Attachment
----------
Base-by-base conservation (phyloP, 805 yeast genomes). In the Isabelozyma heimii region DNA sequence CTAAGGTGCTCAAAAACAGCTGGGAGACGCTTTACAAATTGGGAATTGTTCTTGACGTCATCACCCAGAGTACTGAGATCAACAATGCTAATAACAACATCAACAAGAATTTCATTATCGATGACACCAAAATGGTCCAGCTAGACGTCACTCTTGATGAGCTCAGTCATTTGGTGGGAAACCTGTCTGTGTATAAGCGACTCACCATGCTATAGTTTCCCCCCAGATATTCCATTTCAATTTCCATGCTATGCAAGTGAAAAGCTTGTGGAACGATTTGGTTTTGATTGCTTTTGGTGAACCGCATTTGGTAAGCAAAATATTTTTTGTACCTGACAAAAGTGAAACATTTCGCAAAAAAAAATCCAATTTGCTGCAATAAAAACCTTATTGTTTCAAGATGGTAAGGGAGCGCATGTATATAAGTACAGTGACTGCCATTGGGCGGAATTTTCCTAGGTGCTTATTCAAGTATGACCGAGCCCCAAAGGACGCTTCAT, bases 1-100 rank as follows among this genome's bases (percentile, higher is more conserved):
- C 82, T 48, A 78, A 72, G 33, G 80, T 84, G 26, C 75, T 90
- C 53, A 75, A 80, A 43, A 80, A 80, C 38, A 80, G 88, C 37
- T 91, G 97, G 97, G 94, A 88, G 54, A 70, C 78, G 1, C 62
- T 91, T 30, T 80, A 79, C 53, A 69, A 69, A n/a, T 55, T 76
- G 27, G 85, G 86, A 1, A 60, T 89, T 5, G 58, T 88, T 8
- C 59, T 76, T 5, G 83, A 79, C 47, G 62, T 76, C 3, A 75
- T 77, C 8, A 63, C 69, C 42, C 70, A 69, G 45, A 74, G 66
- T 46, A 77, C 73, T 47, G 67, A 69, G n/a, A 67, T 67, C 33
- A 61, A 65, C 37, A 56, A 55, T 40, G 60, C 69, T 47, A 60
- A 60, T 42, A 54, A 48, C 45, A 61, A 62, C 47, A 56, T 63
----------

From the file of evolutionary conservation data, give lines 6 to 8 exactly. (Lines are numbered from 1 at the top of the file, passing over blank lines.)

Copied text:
- G 27, G 85, G 86, A 1, A 60, T 89, T 5, G 58, T 88, T 8
- C 59, T 76, T 5, G 83, A 79, C 47, G 62, T 76, C 3, A 75
- T 77, C 8, A 63, C 69, C 42, C 70, A 69, G 45, A 74, G 66